|Subject: CONG: Sen.
Feingold (D-WI) on East Timor
EAST TIMOR (Senate - November 19, 1999)
[Page: S15081] GPO's PDF
Mr. FEINGOLD. Mr. President, I want to say a few words about a piece of legislation that is not moving this year. I want to speak about it because it deals with an extremely important topic, one that has not received the attention and commitment that it deserves from this body.
That topic is the appropriate state of U.S.-Indonesian relations today.
Mr. President, I introduced S. 1568, the East Timor Self-Determination Act of 1999, on September 8--well over two months ago. That legislation, which passed the Foreign Relations Committee on September 27 by an overwhelming vote of 17-1, was cosponsored by the Chairman of that Committee as well as many other Members of the Senate.
I took that action, in cooperation with my colleagues, because events in East and West Timor demanded it.
On August 30, well over 99% of registered voters in East Timor courageously came to the polls to express their will regarding the political status of that territory.
More than 78% of those voters marked their ballot in favor of independence.
But weeks of violence immediately followed the vote, as the Indonesian military--a military that our country has long supported--colluded with militia groups in waging a scorched earth campaign against the East Timorese people and their democratic aspirations throughout the territory.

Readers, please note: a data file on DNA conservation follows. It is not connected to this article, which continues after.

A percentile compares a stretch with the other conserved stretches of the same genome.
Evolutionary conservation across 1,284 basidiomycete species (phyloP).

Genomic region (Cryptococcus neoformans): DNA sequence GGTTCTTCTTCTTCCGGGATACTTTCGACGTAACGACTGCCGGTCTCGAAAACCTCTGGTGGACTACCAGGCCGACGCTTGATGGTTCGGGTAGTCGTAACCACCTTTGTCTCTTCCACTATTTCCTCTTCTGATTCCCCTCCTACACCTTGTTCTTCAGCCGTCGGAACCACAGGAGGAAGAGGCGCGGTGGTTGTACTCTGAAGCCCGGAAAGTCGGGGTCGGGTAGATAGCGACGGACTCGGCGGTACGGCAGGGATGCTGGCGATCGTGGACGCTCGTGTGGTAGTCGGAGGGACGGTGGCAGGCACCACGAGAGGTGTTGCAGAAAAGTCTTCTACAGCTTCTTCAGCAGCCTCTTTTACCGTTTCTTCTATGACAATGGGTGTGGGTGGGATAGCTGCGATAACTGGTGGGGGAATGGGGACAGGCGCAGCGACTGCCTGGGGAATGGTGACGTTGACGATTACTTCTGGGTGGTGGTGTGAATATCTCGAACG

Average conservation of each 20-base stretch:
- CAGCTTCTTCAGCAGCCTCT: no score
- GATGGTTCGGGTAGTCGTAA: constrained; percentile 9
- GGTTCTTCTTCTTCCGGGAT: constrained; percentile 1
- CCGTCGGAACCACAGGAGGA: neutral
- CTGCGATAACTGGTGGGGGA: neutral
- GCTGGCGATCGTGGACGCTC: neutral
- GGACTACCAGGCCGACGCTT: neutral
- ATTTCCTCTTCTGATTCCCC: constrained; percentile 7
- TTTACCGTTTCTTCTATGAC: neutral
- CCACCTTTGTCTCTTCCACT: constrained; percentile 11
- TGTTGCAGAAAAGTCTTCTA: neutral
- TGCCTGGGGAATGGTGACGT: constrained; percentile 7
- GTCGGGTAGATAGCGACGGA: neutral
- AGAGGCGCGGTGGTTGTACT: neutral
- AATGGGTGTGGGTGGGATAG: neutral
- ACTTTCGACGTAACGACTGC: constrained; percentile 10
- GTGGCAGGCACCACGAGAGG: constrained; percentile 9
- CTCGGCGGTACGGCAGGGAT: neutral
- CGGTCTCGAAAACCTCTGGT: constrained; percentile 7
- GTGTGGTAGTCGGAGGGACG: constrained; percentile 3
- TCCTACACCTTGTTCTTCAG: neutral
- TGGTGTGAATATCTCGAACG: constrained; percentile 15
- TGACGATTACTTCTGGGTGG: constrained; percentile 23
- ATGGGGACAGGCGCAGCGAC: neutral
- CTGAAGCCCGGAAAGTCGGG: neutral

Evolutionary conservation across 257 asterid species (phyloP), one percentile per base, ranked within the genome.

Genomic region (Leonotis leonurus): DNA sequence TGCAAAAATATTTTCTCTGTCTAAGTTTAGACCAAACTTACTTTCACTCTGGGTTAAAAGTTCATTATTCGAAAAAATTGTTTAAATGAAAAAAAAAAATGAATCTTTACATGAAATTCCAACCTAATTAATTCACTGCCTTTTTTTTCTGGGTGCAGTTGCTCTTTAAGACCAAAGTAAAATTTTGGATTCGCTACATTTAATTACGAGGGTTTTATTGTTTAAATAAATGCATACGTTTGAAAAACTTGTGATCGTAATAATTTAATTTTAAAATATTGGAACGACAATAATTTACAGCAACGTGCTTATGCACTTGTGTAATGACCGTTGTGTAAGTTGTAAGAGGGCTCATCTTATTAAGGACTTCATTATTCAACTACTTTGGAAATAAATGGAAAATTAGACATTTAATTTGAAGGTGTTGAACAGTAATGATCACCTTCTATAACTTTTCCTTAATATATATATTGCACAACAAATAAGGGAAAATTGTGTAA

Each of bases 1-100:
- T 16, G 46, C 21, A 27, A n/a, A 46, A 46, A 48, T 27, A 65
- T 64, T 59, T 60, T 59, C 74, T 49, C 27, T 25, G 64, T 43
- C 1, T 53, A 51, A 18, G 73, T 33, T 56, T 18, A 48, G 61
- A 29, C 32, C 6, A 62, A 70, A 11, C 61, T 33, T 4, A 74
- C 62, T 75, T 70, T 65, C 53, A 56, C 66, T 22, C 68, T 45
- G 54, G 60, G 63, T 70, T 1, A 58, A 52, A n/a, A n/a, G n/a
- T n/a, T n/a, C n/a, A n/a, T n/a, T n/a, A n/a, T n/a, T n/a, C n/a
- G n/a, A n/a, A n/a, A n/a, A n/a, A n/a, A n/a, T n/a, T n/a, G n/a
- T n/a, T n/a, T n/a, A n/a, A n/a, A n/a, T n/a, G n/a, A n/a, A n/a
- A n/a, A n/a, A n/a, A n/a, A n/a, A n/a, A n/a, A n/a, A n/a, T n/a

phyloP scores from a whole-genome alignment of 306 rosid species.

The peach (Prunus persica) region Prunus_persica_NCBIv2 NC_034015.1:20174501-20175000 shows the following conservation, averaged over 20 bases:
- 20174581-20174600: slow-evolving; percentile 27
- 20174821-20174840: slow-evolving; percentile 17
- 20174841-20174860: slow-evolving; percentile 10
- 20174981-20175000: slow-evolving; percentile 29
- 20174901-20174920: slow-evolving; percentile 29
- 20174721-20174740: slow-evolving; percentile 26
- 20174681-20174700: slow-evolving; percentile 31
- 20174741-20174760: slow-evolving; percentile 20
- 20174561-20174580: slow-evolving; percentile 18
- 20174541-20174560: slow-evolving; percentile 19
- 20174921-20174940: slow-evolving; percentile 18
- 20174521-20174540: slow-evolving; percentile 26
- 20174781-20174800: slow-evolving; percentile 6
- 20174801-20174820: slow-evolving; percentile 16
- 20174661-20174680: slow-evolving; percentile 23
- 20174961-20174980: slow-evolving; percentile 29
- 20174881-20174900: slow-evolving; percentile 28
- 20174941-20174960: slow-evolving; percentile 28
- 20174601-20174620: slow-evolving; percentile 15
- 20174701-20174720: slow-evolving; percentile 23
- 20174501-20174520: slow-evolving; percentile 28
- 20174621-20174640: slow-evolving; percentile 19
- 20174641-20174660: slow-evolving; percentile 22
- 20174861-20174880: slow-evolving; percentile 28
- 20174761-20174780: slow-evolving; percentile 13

Hundreds of thousands of people were forced to flee, and many were killed.
But for the East Timorese run out of their homes in the fray, the nightmare did not end there.
There seems to be a perception out there that all is well in Indonesia today, and that the East Timor crisis is over. Unfortunately, that is simply not true.
Last week, the Associated Press reported on the public comments of the spokesperson for the United Nations High Commissioner for Refugees. The spokesman said that many East Timorese are being forced at gunpoint to remain in camps that lack food, sanitation and medical care. He said, and this is a direct quote, that `the moment an East Timorese expresses a desire to leave the camps and go home their life is in danger.' And the UNHCR spokesperson noted, in last week's AP report, that many relief organizations have received reports of refugees being raped and beaten by militiamen.
Mr. President, to this day, militia members harass and intimidate East Timorese in West Timor's refugee camps. Only about 56,000 refugees have returned home to East Timor . Approximately two hundred thousand remain, in many cases against their will, in the refugee camps of West Timor .
To this day, humanitarian organizations do not have the access that they need to all of the refugee camps to which East Timorese fled.
Throughout all of this pain, throughout the destruction of lives and property, throughout this brutal retaliation for courageous acts of democratic expression, this Senate has been silent. We have had no floor debate and no vote. My original bill, despite being voted out of committee with only one dissenting vote, has languished on the calendar for weeks.
In response to that silence, Mr. President, I negotiated an arrangement to introduce an amendment to the bankruptcy bill addressing this issue. Squeezing this important topic into the middle of a debate on an unrelated bill was certainly not the most desirable approach, but I was determined to pursue this legislation.